Not to be confused with the 1987 comedy of the same name that starred a young John Cusack, this unoriginal and lacklustre action comedy is largely a female centric variation on the odd couple on the run, buddy cop, road movie formula that has driven films like the superior Midnight Run and 48 Hours and their like. The patchy and cliched script comes from tv writers David Feeny (sitcoms 2 Broke Girls and According To Jim) and John Quaintance (Joey), and offers up little that we haven’t seen before.
Rose Cooper (Reese Witherspoon, making a rare return to comedy) is an uptight, officious and by-the-book police officer. As the daughter of a legendary police officer she was always destined to become a cop. But following an ugly and humiliating incident involving a taser and setting the mayor’s teenage son on fire, she has been demoted to manning the evidence room at police headquarters. And her name has also become something of a joke amongst law enforcement circles.
But she is given a chance at redemption when her captain (John Carroll Lynch) assigns her to accompany federal marshall Jackson (Richard T Jones) on a routine mission to escort Felipe Riva, an informant, and his wife to Dallas to testify against a powerful head of a drug cartel before they disappear into the witness protection program. But when the pair arrive at their home they discover a bickering couple having second thoughts. But before they can smooth over the anxiety, two different sets of armed hitmen burst into the home, guns blazing. The marshall and Felipe are killed in the gun battle.
Cooper flees with Daniella Riva (Sofia Vergara, from Modern Family), a hot tempered Latina who seems more concerned about her jewel encrusted high heeled shoes than her own safety. Cooper and Daniella hit the road in Riva’s fire engine red convertible, pursued by corrupt cops and cartel hitmen. Cooper and Daniella spend most of the time bickering, squabbling and occasionally coming to blows. Along the way, cars will be destroyed, hotels shot up, and a couple of reputation will be sullied.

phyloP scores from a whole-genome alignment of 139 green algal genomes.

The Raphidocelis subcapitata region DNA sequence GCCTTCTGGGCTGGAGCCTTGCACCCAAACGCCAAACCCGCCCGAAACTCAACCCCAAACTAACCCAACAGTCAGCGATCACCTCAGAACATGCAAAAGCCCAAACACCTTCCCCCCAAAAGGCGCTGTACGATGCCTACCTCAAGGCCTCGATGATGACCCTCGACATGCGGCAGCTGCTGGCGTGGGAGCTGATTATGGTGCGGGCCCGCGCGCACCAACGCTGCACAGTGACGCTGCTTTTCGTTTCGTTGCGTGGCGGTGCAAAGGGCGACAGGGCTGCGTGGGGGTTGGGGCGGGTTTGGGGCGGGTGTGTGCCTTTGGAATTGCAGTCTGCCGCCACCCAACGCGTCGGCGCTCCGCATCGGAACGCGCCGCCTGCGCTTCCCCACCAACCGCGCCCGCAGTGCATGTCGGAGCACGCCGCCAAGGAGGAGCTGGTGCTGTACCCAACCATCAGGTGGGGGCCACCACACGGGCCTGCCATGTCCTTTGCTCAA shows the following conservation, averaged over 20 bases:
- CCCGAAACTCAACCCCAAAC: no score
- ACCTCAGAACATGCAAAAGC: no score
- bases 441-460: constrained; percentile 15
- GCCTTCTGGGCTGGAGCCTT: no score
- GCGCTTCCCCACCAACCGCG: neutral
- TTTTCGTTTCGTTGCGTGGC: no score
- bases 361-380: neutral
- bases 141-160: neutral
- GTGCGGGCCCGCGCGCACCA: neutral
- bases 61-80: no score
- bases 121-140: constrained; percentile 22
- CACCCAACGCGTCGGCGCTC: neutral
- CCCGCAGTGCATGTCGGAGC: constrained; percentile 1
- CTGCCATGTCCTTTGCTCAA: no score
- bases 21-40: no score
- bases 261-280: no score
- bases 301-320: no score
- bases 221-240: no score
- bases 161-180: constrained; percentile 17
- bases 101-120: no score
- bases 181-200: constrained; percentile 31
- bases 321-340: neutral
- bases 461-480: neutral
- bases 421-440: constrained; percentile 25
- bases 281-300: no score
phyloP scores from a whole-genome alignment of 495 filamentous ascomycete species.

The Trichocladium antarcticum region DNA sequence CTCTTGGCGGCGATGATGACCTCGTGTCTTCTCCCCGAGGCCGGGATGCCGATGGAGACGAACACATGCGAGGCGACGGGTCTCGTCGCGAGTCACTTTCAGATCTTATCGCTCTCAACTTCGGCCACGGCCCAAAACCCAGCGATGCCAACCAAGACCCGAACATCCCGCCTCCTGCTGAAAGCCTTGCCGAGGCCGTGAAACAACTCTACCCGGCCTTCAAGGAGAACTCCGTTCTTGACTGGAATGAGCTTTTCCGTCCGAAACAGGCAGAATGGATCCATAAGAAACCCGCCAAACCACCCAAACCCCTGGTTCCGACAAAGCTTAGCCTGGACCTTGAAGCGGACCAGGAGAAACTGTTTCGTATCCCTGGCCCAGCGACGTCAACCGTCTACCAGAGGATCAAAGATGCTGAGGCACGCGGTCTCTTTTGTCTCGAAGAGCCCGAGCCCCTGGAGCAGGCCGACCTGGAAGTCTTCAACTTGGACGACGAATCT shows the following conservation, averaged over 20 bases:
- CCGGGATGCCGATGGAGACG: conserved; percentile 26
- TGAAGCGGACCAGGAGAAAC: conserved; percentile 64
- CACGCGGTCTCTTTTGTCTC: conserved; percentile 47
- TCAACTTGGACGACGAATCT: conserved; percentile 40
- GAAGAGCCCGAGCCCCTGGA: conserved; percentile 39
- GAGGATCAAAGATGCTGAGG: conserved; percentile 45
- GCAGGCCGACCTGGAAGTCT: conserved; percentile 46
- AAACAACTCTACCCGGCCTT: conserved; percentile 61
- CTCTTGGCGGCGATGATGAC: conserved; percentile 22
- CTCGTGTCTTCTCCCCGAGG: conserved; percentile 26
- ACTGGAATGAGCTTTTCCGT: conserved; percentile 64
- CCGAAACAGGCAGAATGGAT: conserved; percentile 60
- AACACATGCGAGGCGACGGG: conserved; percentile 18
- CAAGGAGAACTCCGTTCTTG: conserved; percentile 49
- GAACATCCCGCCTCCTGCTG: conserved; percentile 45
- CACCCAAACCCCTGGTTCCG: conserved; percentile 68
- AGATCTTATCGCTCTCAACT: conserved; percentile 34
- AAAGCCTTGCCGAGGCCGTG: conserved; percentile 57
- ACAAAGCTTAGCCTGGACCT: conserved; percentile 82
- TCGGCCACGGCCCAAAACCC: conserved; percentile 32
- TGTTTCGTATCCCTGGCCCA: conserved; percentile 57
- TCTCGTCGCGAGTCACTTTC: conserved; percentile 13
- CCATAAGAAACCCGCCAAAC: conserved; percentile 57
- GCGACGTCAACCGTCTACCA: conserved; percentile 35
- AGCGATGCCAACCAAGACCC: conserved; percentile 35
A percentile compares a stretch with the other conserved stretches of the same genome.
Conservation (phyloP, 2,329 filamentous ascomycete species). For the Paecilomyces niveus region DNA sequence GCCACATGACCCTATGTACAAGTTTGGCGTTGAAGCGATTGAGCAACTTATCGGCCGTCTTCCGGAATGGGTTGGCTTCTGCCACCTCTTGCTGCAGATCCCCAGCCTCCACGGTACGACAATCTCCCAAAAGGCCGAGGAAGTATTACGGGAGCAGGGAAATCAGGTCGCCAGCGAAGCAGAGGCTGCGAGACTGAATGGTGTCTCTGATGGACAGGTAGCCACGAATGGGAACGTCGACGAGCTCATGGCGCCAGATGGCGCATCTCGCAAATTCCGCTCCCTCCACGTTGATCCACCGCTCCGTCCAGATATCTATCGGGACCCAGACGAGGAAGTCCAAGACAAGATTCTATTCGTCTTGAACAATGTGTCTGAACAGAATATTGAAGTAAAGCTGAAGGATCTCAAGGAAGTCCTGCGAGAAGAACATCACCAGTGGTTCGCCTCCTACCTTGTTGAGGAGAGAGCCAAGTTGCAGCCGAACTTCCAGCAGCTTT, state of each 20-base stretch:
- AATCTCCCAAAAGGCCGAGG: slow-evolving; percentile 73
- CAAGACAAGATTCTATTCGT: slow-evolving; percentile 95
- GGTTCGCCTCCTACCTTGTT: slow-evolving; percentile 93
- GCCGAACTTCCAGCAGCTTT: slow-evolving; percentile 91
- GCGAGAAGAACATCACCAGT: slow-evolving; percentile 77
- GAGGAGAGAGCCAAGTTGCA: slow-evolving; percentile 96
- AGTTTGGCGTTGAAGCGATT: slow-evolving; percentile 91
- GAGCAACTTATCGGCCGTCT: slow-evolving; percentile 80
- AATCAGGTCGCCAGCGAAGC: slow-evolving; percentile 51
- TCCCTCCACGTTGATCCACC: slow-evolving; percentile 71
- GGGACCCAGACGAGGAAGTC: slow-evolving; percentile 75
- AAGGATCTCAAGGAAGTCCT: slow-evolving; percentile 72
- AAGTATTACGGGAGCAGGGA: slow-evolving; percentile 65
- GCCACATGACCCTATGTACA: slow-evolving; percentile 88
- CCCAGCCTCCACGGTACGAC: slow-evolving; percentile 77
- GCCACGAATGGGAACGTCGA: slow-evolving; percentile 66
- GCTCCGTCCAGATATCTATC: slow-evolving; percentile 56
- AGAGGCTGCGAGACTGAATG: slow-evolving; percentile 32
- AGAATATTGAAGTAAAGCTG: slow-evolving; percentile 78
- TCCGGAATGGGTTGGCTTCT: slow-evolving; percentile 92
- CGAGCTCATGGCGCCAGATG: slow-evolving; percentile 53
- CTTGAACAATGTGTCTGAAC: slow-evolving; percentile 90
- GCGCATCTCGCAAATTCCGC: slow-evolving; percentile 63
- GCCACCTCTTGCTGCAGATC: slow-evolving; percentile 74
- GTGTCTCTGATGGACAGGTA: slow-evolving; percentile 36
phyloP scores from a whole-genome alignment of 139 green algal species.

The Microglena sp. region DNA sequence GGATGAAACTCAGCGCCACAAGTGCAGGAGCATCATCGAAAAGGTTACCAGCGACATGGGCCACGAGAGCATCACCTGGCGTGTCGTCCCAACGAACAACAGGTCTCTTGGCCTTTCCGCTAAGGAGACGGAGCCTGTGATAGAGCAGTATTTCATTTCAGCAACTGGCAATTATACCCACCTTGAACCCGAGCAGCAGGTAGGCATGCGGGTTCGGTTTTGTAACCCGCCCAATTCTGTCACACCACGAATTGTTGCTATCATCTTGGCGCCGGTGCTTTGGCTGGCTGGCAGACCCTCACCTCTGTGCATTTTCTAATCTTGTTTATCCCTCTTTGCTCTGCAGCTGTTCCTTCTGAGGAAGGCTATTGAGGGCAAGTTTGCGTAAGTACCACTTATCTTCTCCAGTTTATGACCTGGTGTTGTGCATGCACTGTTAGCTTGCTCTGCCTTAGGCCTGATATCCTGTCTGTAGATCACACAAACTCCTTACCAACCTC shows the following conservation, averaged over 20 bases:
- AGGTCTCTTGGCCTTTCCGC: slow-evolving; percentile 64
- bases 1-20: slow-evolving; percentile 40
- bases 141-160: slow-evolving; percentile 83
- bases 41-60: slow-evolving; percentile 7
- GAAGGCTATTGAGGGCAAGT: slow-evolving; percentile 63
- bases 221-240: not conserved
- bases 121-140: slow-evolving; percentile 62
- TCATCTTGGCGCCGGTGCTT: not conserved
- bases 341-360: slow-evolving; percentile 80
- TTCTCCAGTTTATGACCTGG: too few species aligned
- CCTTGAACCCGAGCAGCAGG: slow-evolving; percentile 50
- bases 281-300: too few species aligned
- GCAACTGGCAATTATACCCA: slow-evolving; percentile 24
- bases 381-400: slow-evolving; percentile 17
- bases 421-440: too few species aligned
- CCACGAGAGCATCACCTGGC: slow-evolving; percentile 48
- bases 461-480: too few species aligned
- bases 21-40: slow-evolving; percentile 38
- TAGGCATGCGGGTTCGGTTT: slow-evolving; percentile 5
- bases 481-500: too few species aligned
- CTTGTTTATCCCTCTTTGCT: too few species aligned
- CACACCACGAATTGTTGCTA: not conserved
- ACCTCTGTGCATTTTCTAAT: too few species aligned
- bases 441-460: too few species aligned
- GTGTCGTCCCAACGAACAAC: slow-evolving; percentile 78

A running joke throughout the film comes from news broadcasts updating the hunt for the two fugitives – each time the announcer lowers Cooper’s height and raises Daniella’s age. Cooper softens up her hard nosed attitude when she finds an unlikely hint of romance with Randy (Robert Kazinsky), a felon on the run.
Like the recent The Heat, the action is largely driven by the two female leads, while most of the male roles come across as bland stereotypes. Witherspoon is a big advocate for strong female roles in film, so it’s difficult to work out what she saw in this piece of nonsense which panders to male fantasies of female stereotypes.
Witherspoon has been very good in comedic roles before (the sharp Election, and her breakthrough role in Legally Blonde) but lately she has moved away to more dramatic fare, with an Oscar winning turn in the Johnny Cash biopic Walk The Line, deglamourised roles in the indie drama Mud and Devil’s Knot and the physically demanding Wild, as well as small but effective roles in darker dramas like Inherent Vice. Here she returns to more cartoonish physical comedy, and there are plenty of jokes at the expense of Cooper’s diminutive size and her intense and officious manner.
Vergara, who is very good on Modern Family, plays the fiery, sultry and quick tempered Latina firebrand well, but her role here is rather shrill and grating, and hardly a stretch for her. There is some good chemistry between the two that does elevate the material on occasion, but it is not enough to salvage this turkey.
Hot Pursuit has been directed in rather hamfisted and heavy handed fashion by Anne Fletcher, a director better known for her lightweight mediocre romantic comedies like 27 Dresses, The Proposal, etc, rather than action comedy like this. Her pacing flags at times, and sadly the genuine laughs are far and few between.
Director: Anne Fletcher
Cast: Sofia Vergara and Reese Witherspoon
Release Date: 11 June 2015
David Edwards is the editor of The Blurb and a contributor on film and television